In the past I’ve done recipes and videos for competition brisket but this one is a little different. There’s no injection or aggressive trimming, it’s just seasoning, smoke, and time.

I start with a 12-14lb whole brisket which is the perfect size for fitting into a Food Saver bag. It’s hard to wrestle bigger briskets trust me on this. You can expect a 12-14lb brisket to yield about 6-7lbs cooked which is enough meat to feed a dozen or more people.

beef brisket ready for the smoker

Since we’re not injecting or marinating this brisket, it needs a good dose of seasonings on the outside to drive the flavor. I start with Butcher BBQ’s Steak and Brisket Rub. This rub is a combination of Salt, Garlic, Onion, Lemon Pepper, and herbs. It’s a great base layer for any cut of beef. You can substitute any seasoning here even Salt, Pepper, Garlic will work.

Next I apply my rub (The BBQ Rub.). It’s got some peppers and it’s going to give a great color to the Brisket. Plus it’s going to add just a touch of sweetness to give you a perfect balance… which is all your need for beef in my opinion.

Give it a good coat all over the brisket. Make sure you get the edges covered and any get it down in all the folds. You want seasoning on all surfaces.

The Last layer of seasoning is Montreal Steak Seasoning by McCormick. Not only does it bring more flavor to the bark but it also creates texture due to the coarse grind of the spices in it.

beef brisket with rub ready for the slow-smoker

Once again here’s where this recipe differs:

At a contest I would cook brisket fat side down the entire time. But you have to remember with my competition briskets I’ve trimmed off most of the fat, and I’ve injected it with at least 16oz of liquid.

Also I’m more concerned with the appearance of the competition brisket. We’re judged on one bite most of the time and as you can imagine that bite has to be packed with flavor, moisture, and has to look like it came out of a magazine. You wouldn’t want to sit down and eat a plate of this brisket. It’s simply to rich and over the top.

For this “Eating Brisket” we’re not worried about the extra fat or what it looks like after it’s cooked, so I’m going to cook it fat side up the entire time. I want the final product to have a “beefy” flavor but not be enhanced or artificial.

I also want to taste the spice and smoke on the outside. This is the way brisket was meant to be cooked!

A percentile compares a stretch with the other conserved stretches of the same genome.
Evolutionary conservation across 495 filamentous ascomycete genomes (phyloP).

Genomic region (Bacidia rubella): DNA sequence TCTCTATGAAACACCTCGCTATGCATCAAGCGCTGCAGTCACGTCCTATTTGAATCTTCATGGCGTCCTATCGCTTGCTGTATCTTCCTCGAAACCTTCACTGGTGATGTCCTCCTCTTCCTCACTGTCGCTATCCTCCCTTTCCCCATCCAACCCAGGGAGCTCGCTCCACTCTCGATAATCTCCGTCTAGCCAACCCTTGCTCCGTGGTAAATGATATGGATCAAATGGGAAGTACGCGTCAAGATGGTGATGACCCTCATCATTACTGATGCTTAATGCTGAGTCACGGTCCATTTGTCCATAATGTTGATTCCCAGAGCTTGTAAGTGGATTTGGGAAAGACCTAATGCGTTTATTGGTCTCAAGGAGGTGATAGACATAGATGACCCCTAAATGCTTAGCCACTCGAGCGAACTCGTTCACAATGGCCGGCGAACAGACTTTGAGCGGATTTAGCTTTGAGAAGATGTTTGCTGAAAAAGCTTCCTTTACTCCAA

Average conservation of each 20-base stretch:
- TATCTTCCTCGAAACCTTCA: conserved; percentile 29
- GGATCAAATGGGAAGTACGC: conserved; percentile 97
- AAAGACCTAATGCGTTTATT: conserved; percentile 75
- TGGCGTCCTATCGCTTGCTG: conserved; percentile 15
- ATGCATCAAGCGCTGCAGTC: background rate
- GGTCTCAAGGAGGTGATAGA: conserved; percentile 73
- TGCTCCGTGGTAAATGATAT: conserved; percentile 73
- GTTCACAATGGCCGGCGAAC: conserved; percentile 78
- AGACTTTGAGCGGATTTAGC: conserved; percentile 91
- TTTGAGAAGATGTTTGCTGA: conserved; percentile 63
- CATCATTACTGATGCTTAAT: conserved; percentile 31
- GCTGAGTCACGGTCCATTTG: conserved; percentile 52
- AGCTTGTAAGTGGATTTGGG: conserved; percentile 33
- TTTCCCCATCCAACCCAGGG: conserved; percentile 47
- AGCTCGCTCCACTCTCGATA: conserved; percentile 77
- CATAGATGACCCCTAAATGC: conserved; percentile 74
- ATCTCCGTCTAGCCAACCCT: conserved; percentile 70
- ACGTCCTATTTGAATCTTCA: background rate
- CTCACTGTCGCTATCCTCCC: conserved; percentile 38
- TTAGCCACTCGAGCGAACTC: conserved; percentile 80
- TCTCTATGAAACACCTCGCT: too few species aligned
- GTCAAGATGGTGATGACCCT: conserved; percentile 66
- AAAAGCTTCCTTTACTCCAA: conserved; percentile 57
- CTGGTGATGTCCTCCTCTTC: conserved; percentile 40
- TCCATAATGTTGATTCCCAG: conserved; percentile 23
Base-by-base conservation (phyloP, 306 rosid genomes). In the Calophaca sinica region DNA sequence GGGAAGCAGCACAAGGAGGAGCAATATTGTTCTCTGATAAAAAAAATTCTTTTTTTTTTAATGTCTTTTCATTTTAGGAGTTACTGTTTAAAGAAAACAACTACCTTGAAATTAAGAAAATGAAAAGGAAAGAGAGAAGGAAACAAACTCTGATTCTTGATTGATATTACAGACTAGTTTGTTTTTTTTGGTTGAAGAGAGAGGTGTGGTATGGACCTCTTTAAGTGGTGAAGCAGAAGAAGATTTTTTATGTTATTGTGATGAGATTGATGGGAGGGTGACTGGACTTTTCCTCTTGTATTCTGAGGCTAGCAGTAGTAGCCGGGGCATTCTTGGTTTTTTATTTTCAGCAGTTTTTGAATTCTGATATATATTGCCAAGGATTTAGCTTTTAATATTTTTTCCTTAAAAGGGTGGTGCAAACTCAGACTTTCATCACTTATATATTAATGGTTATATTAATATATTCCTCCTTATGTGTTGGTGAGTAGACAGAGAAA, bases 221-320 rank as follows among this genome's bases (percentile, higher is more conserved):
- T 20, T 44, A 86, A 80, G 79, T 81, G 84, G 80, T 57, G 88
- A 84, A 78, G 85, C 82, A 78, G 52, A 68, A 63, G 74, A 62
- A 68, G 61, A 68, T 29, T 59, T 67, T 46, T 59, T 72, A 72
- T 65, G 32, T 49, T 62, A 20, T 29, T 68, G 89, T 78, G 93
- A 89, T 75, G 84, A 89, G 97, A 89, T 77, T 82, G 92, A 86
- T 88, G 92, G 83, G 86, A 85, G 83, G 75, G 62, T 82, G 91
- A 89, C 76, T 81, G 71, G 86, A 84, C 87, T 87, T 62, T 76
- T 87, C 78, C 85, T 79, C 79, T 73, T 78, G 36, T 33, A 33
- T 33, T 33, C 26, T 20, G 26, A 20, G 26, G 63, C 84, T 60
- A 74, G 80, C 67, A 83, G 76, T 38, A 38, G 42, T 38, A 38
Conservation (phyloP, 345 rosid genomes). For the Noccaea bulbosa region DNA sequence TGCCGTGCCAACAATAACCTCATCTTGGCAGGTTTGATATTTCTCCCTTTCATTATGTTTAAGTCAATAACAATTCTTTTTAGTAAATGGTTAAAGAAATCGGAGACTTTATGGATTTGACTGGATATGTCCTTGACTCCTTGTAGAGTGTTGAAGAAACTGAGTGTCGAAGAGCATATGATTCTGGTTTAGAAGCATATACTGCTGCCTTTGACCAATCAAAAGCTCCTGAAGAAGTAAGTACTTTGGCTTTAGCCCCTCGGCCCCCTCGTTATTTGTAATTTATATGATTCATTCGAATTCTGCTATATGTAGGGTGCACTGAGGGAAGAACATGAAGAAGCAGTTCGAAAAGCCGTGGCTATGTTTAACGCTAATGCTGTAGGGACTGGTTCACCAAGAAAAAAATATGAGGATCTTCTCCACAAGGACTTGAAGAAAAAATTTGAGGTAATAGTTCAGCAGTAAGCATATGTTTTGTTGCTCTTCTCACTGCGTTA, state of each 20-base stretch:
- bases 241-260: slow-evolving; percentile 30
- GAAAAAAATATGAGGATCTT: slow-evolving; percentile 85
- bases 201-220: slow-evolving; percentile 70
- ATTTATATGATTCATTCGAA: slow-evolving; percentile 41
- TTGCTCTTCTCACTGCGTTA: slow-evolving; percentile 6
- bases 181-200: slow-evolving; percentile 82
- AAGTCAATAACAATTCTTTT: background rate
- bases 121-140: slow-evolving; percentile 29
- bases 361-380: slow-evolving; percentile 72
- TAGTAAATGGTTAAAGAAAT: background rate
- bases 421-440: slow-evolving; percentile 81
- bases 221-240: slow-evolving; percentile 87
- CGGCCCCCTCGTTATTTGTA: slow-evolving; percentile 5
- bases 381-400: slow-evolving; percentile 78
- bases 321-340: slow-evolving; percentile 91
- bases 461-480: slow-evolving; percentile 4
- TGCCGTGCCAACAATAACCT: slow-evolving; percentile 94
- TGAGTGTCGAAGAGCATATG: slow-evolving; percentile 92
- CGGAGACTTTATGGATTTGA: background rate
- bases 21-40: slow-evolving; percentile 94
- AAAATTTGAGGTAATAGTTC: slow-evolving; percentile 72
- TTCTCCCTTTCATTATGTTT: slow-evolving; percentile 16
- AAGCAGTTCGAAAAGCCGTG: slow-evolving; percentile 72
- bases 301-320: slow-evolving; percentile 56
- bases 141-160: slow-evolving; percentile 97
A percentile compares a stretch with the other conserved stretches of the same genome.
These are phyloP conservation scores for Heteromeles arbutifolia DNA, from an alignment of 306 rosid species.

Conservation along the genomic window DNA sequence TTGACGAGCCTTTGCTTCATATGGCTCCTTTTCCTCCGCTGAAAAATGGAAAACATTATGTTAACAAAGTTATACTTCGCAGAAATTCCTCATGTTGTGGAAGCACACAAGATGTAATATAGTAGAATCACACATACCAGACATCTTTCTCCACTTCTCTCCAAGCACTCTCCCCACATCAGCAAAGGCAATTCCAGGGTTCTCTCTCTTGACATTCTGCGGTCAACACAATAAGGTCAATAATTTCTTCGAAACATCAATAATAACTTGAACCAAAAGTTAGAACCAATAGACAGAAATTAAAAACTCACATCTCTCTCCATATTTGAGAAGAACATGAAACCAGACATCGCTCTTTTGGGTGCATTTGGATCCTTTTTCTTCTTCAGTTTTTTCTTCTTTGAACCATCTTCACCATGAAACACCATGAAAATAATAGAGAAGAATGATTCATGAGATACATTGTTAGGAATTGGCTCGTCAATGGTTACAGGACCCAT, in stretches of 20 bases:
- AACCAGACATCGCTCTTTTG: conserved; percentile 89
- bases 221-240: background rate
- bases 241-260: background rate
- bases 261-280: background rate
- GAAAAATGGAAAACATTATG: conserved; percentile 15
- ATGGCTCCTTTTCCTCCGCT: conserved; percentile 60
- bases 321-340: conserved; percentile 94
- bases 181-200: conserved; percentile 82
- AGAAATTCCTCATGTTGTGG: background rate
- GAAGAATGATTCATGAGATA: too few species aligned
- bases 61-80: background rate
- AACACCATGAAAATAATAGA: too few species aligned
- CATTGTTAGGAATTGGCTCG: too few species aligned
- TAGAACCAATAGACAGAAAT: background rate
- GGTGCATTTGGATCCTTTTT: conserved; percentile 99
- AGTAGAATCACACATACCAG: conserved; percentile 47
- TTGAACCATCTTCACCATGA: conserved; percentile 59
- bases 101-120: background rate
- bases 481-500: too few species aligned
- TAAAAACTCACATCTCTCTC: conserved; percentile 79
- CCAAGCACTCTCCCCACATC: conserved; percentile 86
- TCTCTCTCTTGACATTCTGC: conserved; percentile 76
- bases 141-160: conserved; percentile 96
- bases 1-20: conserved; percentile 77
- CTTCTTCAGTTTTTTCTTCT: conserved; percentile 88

beef brisket on the smoker

So I have the brisket on the pit, fat-side up and the temp holding steady at 250 degrees. For smoke I use a few chunks of pecan and cherry wood, but not too much. It’s easy to overpower beef with smoke. The cherry will give you all the color and smoke ring it needs, trust me on this.

At this point you can set a timer and relax for a few hours. Keep the temp steady at 250 and the door closed. After 4 ½ hours it’s time to take a look.

I don’t go by internal temperature at this point. I know some folks say to take it to 165 or 170 before you wrap, but I really don’t care what the internal is right now. What is important is the color on the outside. It should be dark but not burnt. I want a mahogany color not a meteorite!

beef brisket on the smoker

Once the color is right on the outside, I wrap the brisket in aluminum foil. Pull off strips about 36” long and lay them cross wise over each other. I use at least 3 layers because I don’t want any leaks. Carefully place the brisket back on the cooker to finish.

beef brisket with a beautiful color

The temp should be holding steady at 250 for the remainder of the cook and it’s probably going to take about 4 more hours. Typically a 14lb brisket takes me 9 hrs to cook at 250.

beef brisket wrapped on smoker

It’s a good rule of thumb but not always the case. This is where the internal temperature becomes crucial.

Brisket needs to get to 198 degrees in the thickest part of the flat. Sometimes it happens is 8 hours, sometimes it’s 12. There’s no exact science here but be patient and start checking around the 7 ½ hour mark.

Once I see 198 in the flat, it’s time to get it off the heat. Open up the foil and let the steam escape for 5 minutes, then cover it loosely and let it rest. I place it in a cambro or clean, empty cooler for at least 2 hours.

smoked beef brisket ready to eat

Since I’m giving this brisket as a gift, I needed it to cool completely before vacuum sealing.

After the 2 hour rest, I chilled it in the refrigerator for a couple hours. Then it was easy to slide into the 11” Food Saver bag.

I also poured the drippings into a pyrex measuring cup and let it chill in the fridge. Once the fat comes to the top, dip it off and pour the remaining Jus in the bag with the brisket. It makes some really good liquid for reheating the brisket.

Malcom Reed
Killer Hogs BBQ Cooking Team
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About the Author

I am Malcom Reed and my brother, Waylon, and I are the Killer Hogs competition bbq team. Here at HowtoBBQright.com, I want to give you my secrets, methods and techniques you need to produce competition-quality BBQ. I want to give enough detail for BBQ novices, but still offer information that is useful for the professional BBQ cooks. I only focus on REAL bbq. And I take it seriously.

34 Comments on this article. Feel free to join this conversation.

  1. Rich February 27, 2014 at 3:25 pm -

    I love the brisket. I made a video about it. I thought you guys would appreciate it!

    https://www.youtube.com/watch?v=vsYUaWOXgy4

  2. bbq smokehouse February 28, 2014 at 2:37 pm -

    The best BBQ is always cooked for hours. I love that you cook it for 9 hours!

  3. Administrator March 11, 2014 at 7:50 am -

    low and slow is how BBQ should be cooked

  4. Todd March 28, 2014 at 9:49 am -

    Malcolm, I followed your recipe for easy smoked brisket. It was hands down the best brisket I’ve ever made. Thanks for sharing all your recipes and techniques, they have been very helpful. I really enjoy your website and blog.

  5. Linda Nguyen March 31, 2014 at 8:37 am -

    I am a housewife, I regularly eat BBQ for the weekend. I had marinated grilled meat in the grill about 5 hours, then I manually sauce to eat with bbq.

  6. Administrator April 1, 2014 at 9:57 am -

    Thanks for checking it out

  7. wayne stapleton April 22, 2014 at 11:57 am -

    Hi Malcom ! I was just going over your easy brisket recipe . Do you trim any fat off the brisket at all ? also what’s the best way to heat it ? you have some great bbq recipes . Thanks for helping with the great recipes .
    Regards Wayne

  8. Administrator April 24, 2014 at 8:43 pm -